'A really magical place': artist inspired by Jackfish Lake, Sask.

A former Saskatoon resident has created a soundscape using sounds gathered at Jackfish Lake, Sask., as part of a national audio postcard project.

The experimental audio artist was born and raised in Saskatoon

The piece created by Constantine Katsiris was one of 16 chosen for the audio postcard project out of 87 that were submitted.

Former Sask. resident Constantine Katsiris has been chosen to have his soundscape included in a national art exhibition.

Different Canadian artists created one to two minute audio snapshots of different regions across the country.  The Audio Postcards Canada exhibit was organized by the Canadian Association for Sound Ecology. 

Experimental audio artist Katsiris has gathered sounds from around the world, but chose to do this particular piece in his home province. 

He recorded his piece, titled "Missing Soffits" at Jackfish Lake, Sask. 

Sounds of the past

He was born in Saskatoon and has spent countless hours up at Jackfish Lake, Sask.

"It's a really magical place for me," he said. 

"It's nice that it's from Saskatchewan and from a place that I was really emotionally attached to."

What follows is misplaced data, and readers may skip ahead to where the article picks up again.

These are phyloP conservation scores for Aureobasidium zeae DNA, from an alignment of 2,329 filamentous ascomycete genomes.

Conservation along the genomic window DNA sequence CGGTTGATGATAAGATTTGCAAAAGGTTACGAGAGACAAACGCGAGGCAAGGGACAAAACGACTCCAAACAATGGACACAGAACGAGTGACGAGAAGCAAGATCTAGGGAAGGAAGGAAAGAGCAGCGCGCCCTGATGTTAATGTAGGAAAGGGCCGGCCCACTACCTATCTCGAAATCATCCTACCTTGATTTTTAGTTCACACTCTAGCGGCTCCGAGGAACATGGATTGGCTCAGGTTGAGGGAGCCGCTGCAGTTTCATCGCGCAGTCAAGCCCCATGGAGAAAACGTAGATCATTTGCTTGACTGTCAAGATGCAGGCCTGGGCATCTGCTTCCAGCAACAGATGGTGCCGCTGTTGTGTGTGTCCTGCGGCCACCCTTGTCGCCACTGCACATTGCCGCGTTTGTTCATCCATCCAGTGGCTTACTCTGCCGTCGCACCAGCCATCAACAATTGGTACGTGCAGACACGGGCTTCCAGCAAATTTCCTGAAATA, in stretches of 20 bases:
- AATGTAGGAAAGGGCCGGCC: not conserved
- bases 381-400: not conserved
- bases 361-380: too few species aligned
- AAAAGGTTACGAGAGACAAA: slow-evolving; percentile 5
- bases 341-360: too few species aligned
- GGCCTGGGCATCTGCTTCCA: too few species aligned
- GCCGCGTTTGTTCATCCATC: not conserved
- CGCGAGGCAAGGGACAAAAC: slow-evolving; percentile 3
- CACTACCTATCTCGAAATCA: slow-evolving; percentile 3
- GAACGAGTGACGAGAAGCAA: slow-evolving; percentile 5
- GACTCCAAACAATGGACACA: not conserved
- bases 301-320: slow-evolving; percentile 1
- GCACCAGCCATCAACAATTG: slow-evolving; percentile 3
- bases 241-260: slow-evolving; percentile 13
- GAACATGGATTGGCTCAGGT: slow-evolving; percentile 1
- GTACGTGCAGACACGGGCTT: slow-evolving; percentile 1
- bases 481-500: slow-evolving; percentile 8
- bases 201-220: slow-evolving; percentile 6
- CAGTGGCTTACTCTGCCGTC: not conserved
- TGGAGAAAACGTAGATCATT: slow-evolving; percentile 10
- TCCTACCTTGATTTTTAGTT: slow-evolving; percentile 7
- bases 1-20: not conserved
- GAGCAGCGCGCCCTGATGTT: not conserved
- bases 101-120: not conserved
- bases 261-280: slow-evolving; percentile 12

His parents live there now, but even before that Katsiris said they would always visit the lake as a family. 

The artist's mind is dotted with nostalgic memories of swimming, fishing and seeing fireflies for the first time. 

Saskatchewan winds

His soundscape includes shore sounds and lapping waves, but there is also a heavy emphasis on wind in the piece. 

Usually, wind ruins audio recordings because it masks and distorts the audio but Katsiris made it a tool. 

A storm had created a hole in the side of his parents' house and that created a unique humming sound. He had never heard anything like it.

"The whole house kind of becomes this instrument," he said.

"It's one of the only pieces where I could say that the wind is actually the star of the show."

Shifting perspective

Audio projects like these are good for the imagination, he said, noting they transport him to the past. 

"It's almost dreamlike for me," he said. "I can pretty much just close my eyes and I feel like I'm back there — whether it's in the jungle or a busy train station."

Approaching music in an experimental way can shift one's perspective, he said.

The artist explained that the projects he does with sound aren't for documentation, rather they are meant to interpret the sounds of life as music.

Katsiris hopes that when people hear his audio postcard they will feel the same sense of calm he does when he goes up to Jackfish Lake, Sask. 

"Its got a real meditative quality," he said.

with files from CBC Radio's Saskatchewan Weekend